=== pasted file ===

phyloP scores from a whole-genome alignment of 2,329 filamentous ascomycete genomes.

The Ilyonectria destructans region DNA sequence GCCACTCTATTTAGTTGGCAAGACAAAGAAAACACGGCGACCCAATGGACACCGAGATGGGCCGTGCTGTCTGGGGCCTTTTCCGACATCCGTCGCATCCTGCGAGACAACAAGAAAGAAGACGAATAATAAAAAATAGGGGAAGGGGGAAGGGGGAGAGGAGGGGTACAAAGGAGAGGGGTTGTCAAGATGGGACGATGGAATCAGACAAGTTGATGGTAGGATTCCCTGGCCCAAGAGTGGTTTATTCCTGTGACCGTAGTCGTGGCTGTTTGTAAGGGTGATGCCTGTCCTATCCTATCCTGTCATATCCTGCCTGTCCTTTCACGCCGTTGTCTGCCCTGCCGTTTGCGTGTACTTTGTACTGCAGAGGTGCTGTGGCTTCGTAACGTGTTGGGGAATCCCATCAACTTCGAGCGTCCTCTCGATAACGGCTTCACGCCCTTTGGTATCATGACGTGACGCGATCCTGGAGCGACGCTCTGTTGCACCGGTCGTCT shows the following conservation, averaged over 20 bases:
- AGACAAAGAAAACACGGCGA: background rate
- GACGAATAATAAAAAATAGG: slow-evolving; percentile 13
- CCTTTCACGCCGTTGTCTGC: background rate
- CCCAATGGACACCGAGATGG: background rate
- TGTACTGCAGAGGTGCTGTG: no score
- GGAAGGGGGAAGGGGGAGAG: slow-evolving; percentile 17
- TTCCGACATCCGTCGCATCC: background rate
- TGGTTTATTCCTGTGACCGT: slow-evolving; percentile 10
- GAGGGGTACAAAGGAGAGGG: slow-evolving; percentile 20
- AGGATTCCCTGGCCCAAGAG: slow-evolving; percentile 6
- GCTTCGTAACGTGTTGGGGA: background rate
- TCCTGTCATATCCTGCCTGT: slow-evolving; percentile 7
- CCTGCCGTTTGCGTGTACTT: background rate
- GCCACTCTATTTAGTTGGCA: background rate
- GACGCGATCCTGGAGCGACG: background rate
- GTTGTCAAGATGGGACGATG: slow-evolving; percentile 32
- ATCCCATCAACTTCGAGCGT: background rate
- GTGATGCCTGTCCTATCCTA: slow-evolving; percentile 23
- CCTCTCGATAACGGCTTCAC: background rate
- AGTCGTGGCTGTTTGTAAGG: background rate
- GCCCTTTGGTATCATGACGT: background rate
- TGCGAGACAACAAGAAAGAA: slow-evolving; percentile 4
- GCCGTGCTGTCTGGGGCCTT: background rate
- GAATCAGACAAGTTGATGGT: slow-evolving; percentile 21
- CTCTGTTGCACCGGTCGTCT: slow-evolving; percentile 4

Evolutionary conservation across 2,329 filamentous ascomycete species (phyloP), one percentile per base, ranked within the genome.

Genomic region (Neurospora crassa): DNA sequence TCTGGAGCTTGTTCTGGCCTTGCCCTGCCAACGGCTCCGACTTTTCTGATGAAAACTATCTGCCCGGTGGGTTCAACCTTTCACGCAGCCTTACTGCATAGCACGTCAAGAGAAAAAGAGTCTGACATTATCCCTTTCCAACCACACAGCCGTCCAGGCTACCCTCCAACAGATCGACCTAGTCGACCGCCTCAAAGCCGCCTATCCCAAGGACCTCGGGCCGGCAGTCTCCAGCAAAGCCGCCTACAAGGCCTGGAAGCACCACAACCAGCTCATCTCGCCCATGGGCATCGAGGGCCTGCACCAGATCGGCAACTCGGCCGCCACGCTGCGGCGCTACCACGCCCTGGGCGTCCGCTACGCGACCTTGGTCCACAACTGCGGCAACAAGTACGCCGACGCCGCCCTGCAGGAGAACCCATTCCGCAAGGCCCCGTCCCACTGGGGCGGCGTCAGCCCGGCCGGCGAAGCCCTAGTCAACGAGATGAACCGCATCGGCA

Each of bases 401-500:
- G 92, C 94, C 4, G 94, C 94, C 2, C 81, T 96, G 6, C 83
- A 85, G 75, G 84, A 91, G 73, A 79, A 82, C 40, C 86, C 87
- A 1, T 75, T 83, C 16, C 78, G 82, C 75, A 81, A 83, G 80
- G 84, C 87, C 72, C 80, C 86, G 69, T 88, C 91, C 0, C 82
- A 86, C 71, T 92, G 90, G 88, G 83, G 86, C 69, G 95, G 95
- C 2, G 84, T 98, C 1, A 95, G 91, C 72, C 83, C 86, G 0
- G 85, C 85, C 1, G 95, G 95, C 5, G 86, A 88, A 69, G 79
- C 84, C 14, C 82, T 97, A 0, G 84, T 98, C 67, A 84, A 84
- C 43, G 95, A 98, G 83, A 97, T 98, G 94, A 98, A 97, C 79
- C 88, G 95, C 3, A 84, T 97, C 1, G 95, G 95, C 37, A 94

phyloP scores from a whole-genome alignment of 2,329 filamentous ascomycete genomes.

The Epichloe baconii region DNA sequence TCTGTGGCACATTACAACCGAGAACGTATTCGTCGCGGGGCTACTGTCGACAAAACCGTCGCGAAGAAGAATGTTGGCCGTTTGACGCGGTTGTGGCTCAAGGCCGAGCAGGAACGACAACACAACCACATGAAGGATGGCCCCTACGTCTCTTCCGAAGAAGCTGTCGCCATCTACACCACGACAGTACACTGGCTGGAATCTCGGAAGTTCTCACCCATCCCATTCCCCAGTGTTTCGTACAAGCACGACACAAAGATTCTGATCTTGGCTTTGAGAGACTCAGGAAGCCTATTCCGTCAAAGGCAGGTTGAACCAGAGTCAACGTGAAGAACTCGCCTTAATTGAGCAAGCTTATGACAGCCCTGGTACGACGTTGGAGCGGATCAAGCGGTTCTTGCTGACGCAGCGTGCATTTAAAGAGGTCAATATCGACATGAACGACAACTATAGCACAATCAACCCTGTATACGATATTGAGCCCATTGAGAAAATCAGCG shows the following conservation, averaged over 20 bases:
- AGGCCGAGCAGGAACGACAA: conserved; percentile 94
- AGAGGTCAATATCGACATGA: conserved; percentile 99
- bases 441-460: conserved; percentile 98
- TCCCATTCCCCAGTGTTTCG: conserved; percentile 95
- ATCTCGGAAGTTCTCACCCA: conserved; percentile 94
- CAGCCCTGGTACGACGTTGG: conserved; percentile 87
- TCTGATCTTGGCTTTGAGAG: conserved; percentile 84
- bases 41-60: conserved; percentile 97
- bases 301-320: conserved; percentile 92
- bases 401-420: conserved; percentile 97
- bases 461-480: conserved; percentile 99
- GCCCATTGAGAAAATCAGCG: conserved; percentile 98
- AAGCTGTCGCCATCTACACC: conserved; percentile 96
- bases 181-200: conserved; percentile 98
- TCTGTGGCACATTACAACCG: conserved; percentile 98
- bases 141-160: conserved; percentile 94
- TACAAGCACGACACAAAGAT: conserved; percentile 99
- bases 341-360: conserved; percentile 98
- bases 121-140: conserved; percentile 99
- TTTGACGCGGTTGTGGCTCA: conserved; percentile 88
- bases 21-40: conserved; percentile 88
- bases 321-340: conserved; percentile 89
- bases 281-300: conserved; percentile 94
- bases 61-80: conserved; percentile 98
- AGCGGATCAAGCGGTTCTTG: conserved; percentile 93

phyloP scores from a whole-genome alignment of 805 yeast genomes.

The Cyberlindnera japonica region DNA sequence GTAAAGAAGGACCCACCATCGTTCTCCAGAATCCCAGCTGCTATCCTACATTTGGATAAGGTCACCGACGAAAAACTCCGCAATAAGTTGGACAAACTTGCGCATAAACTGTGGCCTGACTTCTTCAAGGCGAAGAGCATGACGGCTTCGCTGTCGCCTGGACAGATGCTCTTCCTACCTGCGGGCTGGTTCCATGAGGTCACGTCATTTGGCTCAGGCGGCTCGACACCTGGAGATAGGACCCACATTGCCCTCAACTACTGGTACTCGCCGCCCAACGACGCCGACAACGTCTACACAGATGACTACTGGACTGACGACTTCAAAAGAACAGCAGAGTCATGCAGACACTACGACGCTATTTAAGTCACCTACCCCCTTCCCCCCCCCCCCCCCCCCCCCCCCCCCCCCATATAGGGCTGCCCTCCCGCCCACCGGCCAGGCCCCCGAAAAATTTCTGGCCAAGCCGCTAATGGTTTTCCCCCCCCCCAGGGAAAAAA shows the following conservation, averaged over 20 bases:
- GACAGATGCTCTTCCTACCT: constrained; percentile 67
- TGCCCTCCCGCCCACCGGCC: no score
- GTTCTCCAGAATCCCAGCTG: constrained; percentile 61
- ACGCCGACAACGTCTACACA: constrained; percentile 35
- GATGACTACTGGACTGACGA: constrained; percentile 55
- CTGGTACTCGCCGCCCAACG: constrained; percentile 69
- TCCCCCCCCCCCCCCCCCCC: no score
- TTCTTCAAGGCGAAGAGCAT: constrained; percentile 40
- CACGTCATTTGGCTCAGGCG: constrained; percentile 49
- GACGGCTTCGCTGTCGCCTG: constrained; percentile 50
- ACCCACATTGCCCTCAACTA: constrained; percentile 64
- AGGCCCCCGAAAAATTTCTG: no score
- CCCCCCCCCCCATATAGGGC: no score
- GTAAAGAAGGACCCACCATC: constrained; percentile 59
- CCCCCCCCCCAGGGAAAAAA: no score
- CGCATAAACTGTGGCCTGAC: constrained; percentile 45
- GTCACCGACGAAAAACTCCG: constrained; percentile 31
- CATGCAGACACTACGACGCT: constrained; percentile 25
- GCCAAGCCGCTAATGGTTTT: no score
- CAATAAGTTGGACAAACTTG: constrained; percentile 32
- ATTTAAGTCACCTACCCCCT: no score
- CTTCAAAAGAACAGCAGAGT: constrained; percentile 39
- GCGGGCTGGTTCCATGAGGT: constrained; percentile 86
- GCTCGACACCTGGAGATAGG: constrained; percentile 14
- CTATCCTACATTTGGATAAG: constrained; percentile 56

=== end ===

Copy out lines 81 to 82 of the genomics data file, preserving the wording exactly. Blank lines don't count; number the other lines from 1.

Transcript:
- AGGCCCCCGAAAAATTTCTG: no score
- CCCCCCCCCCCATATAGGGC: no score